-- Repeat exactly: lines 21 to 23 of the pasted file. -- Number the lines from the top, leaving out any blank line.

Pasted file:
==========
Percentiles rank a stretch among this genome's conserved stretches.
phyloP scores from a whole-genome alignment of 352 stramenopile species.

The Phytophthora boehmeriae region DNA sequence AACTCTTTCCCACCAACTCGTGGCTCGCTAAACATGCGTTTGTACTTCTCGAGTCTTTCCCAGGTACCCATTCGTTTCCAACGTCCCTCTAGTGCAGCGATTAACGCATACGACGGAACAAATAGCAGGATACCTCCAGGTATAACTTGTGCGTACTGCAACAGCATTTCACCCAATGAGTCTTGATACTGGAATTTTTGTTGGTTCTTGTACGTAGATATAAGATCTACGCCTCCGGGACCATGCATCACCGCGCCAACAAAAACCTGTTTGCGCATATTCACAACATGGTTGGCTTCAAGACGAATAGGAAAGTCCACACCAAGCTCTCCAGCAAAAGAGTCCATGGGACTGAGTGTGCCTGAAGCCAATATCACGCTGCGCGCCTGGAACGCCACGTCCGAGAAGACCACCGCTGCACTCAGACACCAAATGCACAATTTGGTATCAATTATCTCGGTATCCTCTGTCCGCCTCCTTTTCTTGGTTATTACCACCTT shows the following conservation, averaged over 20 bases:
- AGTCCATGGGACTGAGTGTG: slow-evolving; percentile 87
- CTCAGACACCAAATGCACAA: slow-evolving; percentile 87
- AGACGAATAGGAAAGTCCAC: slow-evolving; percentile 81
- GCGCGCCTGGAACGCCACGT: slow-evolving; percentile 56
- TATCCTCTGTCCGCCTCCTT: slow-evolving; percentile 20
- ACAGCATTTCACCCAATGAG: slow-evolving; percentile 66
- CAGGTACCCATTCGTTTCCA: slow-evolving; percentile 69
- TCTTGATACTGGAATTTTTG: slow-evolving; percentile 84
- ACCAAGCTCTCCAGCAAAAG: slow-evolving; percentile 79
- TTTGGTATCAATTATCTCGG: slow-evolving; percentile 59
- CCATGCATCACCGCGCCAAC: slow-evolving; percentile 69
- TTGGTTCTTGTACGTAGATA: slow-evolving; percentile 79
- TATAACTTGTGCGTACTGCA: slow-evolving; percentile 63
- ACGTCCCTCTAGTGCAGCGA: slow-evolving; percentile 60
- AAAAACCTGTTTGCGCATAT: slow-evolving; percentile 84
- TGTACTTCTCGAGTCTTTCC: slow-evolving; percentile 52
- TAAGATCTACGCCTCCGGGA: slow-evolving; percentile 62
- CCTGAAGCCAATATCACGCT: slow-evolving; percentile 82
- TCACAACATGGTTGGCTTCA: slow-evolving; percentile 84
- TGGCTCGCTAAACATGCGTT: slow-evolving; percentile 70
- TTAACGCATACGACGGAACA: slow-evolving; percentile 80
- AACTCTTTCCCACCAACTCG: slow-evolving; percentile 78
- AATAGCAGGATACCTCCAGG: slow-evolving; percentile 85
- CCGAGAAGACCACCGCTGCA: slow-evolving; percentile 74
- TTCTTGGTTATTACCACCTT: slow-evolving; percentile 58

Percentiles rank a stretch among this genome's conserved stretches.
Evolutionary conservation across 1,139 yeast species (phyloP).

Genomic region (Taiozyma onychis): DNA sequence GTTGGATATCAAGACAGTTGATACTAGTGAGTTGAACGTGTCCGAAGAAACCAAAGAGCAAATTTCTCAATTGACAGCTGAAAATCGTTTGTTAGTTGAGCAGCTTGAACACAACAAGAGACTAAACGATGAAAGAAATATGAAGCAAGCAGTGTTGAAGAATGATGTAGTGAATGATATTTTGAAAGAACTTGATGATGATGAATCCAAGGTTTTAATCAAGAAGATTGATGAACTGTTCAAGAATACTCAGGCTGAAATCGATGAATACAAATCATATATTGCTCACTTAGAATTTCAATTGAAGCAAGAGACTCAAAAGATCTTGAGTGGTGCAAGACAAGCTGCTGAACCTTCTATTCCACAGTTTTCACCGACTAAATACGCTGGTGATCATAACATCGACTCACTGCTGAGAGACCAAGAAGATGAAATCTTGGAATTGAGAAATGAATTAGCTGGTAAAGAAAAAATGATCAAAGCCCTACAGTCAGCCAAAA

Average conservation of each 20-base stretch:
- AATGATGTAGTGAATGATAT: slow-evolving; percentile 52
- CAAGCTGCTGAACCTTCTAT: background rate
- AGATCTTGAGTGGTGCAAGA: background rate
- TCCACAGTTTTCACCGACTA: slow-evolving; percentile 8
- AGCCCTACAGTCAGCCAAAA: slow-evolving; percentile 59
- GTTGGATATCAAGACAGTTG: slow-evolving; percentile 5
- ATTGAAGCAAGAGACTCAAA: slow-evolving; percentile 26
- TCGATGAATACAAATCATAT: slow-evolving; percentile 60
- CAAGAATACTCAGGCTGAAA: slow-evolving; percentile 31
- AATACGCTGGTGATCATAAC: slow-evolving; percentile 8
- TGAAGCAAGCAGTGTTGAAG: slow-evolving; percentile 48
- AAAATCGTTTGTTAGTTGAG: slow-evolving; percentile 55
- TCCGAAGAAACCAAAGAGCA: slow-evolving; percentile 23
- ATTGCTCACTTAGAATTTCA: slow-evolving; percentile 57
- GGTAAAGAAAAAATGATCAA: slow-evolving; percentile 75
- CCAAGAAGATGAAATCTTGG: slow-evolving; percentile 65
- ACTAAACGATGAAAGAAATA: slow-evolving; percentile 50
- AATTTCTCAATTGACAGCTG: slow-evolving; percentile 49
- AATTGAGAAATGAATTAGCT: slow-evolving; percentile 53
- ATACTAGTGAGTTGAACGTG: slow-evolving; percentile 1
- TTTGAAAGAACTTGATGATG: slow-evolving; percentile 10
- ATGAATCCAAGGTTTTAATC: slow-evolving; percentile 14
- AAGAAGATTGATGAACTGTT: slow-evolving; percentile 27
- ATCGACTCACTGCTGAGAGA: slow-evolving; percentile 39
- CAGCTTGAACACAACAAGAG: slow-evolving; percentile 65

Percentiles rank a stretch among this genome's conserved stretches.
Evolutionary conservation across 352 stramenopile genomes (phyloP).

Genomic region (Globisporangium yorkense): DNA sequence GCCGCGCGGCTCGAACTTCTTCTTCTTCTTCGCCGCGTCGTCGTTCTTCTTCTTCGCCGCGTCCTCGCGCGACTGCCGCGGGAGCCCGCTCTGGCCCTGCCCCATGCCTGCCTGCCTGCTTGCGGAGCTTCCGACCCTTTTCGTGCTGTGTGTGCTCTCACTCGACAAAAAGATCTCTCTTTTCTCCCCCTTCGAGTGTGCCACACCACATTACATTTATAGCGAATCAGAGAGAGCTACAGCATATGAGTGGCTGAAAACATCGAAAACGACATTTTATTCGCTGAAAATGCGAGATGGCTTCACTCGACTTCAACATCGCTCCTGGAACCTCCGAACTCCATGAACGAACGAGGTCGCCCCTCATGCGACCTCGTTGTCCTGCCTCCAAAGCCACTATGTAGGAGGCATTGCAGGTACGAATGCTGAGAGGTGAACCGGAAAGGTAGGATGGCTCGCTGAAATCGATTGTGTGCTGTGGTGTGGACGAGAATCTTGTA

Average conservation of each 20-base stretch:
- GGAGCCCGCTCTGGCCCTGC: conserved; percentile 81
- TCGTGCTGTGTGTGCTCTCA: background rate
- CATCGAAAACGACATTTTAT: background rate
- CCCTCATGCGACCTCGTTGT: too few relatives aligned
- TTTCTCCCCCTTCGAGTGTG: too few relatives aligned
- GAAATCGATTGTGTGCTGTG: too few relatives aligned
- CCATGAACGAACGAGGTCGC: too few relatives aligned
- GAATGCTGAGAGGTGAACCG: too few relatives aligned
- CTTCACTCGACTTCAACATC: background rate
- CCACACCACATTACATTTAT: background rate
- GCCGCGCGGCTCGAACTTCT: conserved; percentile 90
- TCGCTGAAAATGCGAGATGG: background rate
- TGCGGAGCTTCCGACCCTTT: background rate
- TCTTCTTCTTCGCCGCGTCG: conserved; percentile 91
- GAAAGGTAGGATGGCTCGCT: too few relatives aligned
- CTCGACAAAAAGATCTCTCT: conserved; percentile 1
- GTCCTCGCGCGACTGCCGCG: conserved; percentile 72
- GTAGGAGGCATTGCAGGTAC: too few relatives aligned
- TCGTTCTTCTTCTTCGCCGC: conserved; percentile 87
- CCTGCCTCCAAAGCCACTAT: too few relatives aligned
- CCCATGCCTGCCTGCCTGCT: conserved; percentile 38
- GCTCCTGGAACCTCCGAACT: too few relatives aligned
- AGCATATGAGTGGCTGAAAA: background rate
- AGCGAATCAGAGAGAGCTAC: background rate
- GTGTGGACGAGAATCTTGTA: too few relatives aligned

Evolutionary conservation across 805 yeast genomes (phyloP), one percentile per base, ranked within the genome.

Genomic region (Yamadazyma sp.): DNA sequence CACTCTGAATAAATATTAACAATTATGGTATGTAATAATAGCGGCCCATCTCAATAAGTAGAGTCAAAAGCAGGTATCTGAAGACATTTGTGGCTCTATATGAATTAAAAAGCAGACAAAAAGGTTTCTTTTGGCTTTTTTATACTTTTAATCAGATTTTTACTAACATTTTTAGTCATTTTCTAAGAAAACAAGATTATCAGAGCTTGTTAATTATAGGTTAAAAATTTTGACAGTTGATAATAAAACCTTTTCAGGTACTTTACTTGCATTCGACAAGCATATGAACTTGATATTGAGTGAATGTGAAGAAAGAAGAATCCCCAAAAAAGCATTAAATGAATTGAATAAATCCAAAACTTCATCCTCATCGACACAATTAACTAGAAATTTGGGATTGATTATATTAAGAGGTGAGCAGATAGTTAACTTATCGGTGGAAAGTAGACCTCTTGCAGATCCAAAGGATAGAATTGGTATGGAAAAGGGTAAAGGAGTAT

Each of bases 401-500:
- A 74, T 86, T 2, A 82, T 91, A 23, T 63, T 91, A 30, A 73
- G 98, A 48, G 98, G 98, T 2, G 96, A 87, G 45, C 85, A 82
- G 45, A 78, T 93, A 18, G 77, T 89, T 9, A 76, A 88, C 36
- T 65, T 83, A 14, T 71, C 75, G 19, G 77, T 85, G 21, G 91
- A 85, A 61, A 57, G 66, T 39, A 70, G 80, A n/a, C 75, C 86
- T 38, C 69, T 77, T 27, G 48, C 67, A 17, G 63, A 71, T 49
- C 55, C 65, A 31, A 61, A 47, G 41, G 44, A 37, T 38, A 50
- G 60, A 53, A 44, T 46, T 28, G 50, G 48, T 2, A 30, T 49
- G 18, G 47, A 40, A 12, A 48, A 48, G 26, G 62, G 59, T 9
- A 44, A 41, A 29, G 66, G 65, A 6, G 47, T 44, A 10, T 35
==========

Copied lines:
- CCTGAAGCCAATATCACGCT: slow-evolving; percentile 82
- TCACAACATGGTTGGCTTCA: slow-evolving; percentile 84
- TGGCTCGCTAAACATGCGTT: slow-evolving; percentile 70